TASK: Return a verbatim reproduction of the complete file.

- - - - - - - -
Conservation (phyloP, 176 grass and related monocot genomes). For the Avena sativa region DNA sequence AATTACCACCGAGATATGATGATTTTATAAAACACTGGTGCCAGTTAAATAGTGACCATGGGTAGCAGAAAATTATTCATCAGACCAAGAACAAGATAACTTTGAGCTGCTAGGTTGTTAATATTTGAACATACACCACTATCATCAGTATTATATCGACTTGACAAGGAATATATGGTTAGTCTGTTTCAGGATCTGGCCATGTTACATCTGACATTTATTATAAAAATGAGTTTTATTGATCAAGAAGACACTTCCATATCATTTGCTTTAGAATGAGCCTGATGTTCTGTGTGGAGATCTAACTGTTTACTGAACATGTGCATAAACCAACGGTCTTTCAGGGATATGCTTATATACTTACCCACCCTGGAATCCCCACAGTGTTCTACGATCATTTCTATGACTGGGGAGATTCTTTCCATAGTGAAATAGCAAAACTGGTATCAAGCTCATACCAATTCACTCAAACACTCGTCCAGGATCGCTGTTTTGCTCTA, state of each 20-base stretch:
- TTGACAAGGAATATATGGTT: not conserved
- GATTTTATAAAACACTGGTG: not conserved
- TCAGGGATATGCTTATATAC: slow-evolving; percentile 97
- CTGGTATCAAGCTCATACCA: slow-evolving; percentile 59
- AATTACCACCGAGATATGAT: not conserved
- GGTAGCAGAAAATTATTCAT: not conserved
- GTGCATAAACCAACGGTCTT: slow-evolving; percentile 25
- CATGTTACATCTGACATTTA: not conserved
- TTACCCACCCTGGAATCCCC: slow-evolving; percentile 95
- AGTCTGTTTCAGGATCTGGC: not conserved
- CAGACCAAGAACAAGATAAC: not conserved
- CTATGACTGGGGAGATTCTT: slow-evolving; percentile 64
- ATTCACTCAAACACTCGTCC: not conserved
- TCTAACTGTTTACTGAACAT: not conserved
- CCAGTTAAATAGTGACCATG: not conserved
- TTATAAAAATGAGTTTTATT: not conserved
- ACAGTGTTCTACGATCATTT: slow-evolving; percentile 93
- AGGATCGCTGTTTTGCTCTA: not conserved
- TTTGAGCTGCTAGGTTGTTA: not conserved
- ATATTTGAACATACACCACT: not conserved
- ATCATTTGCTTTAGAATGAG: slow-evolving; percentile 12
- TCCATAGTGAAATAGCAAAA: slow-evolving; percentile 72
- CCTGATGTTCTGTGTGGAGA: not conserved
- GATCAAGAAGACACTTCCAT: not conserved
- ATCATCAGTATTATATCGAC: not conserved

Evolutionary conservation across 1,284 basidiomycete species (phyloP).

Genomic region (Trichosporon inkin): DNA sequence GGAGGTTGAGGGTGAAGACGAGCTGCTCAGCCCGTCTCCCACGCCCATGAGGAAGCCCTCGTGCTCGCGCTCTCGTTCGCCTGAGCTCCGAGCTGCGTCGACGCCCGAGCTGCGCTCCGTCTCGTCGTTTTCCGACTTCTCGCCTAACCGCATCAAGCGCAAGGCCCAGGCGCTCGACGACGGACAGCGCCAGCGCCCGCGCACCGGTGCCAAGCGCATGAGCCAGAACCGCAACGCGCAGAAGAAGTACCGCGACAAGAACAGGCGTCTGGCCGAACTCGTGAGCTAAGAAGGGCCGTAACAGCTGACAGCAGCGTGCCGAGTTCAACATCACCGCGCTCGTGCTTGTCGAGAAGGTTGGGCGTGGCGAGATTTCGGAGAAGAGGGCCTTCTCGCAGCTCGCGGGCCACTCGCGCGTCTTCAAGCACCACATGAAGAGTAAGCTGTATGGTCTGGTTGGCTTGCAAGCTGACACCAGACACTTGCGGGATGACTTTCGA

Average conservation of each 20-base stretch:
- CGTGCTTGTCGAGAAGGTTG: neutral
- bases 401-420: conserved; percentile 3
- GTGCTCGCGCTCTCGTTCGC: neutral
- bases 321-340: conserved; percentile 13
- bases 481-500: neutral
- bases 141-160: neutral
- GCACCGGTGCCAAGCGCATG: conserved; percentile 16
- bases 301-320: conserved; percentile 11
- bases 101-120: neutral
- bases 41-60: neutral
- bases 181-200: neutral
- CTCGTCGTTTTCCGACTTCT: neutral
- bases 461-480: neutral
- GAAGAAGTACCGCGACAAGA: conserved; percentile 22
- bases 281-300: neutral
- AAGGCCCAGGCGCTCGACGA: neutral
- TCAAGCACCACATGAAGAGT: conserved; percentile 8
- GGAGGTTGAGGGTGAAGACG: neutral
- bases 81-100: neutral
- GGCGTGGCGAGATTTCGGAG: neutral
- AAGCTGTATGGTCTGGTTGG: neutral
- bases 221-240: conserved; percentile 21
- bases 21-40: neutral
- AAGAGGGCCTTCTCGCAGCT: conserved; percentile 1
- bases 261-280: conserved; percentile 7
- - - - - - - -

Conservation (phyloP, 176 grass and related monocot genomes). For the Avena sativa region DNA sequence AATTACCACCGAGATATGATGATTTTATAAAACACTGGTGCCAGTTAAATAGTGACCATGGGTAGCAGAAAATTATTCATCAGACCAAGAACAAGATAACTTTGAGCTGCTAGGTTGTTAATATTTGAACATACACCACTATCATCAGTATTATATCGACTTGACAAGGAATATATGGTTAGTCTGTTTCAGGATCTGGCCATGTTACATCTGACATTTATTATAAAAATGAGTTTTATTGATCAAGAAGACACTTCCATATCATTTGCTTTAGAATGAGCCTGATGTTCTGTGTGGAGATCTAACTGTTTACTGAACATGTGCATAAACCAACGGTCTTTCAGGGATATGCTTATATACTTACCCACCCTGGAATCCCCACAGTGTTCTACGATCATTTCTATGACTGGGGAGATTCTTTCCATAGTGAAATAGCAAAACTGGTATCAAGCTCATACCAATTCACTCAAACACTCGTCCAGGATCGCTGTTTTGCTCTA, state of each 20-base stretch:
- TTGACAAGGAATATATGGTT: not conserved
- GATTTTATAAAACACTGGTG: not conserved
- TCAGGGATATGCTTATATAC: slow-evolving; percentile 97
- CTGGTATCAAGCTCATACCA: slow-evolving; percentile 59
- AATTACCACCGAGATATGAT: not conserved
- GGTAGCAGAAAATTATTCAT: not conserved
- GTGCATAAACCAACGGTCTT: slow-evolving; percentile 25
- CATGTTACATCTGACATTTA: not conserved
- TTACCCACCCTGGAATCCCC: slow-evolving; percentile 95
- AGTCTGTTTCAGGATCTGGC: not conserved
- CAGACCAAGAACAAGATAAC: not conserved
- CTATGACTGGGGAGATTCTT: slow-evolving; percentile 64
- ATTCACTCAAACACTCGTCC: not conserved
- TCTAACTGTTTACTGAACAT: not conserved
- CCAGTTAAATAGTGACCATG: not conserved
- TTATAAAAATGAGTTTTATT: not conserved
- ACAGTGTTCTACGATCATTT: slow-evolving; percentile 93
- AGGATCGCTGTTTTGCTCTA: not conserved
- TTTGAGCTGCTAGGTTGTTA: not conserved
- ATATTTGAACATACACCACT: not conserved
- ATCATTTGCTTTAGAATGAG: slow-evolving; percentile 12
- TCCATAGTGAAATAGCAAAA: slow-evolving; percentile 72
- CCTGATGTTCTGTGTGGAGA: not conserved
- GATCAAGAAGACACTTCCAT: not conserved
- ATCATCAGTATTATATCGAC: not conserved

Evolutionary conservation across 1,284 basidiomycete species (phyloP).

Genomic region (Trichosporon inkin): DNA sequence GGAGGTTGAGGGTGAAGACGAGCTGCTCAGCCCGTCTCCCACGCCCATGAGGAAGCCCTCGTGCTCGCGCTCTCGTTCGCCTGAGCTCCGAGCTGCGTCGACGCCCGAGCTGCGCTCCGTCTCGTCGTTTTCCGACTTCTCGCCTAACCGCATCAAGCGCAAGGCCCAGGCGCTCGACGACGGACAGCGCCAGCGCCCGCGCACCGGTGCCAAGCGCATGAGCCAGAACCGCAACGCGCAGAAGAAGTACCGCGACAAGAACAGGCGTCTGGCCGAACTCGTGAGCTAAGAAGGGCCGTAACAGCTGACAGCAGCGTGCCGAGTTCAACATCACCGCGCTCGTGCTTGTCGAGAAGGTTGGGCGTGGCGAGATTTCGGAGAAGAGGGCCTTCTCGCAGCTCGCGGGCCACTCGCGCGTCTTCAAGCACCACATGAAGAGTAAGCTGTATGGTCTGGTTGGCTTGCAAGCTGACACCAGACACTTGCGGGATGACTTTCGA

Average conservation of each 20-base stretch:
- CGTGCTTGTCGAGAAGGTTG: neutral
- bases 401-420: conserved; percentile 3
- GTGCTCGCGCTCTCGTTCGC: neutral
- bases 321-340: conserved; percentile 13
- bases 481-500: neutral
- bases 141-160: neutral
- GCACCGGTGCCAAGCGCATG: conserved; percentile 16
- bases 301-320: conserved; percentile 11
- bases 101-120: neutral
- bases 41-60: neutral
- bases 181-200: neutral
- CTCGTCGTTTTCCGACTTCT: neutral
- bases 461-480: neutral
- GAAGAAGTACCGCGACAAGA: conserved; percentile 22
- bases 281-300: neutral
- AAGGCCCAGGCGCTCGACGA: neutral
- TCAAGCACCACATGAAGAGT: conserved; percentile 8
- GGAGGTTGAGGGTGAAGACG: neutral
- bases 81-100: neutral
- GGCGTGGCGAGATTTCGGAG: neutral
- AAGCTGTATGGTCTGGTTGG: neutral
- bases 221-240: conserved; percentile 21
- bases 21-40: neutral
- AAGAGGGCCTTCTCGCAGCT: conserved; percentile 1
- bases 261-280: conserved; percentile 7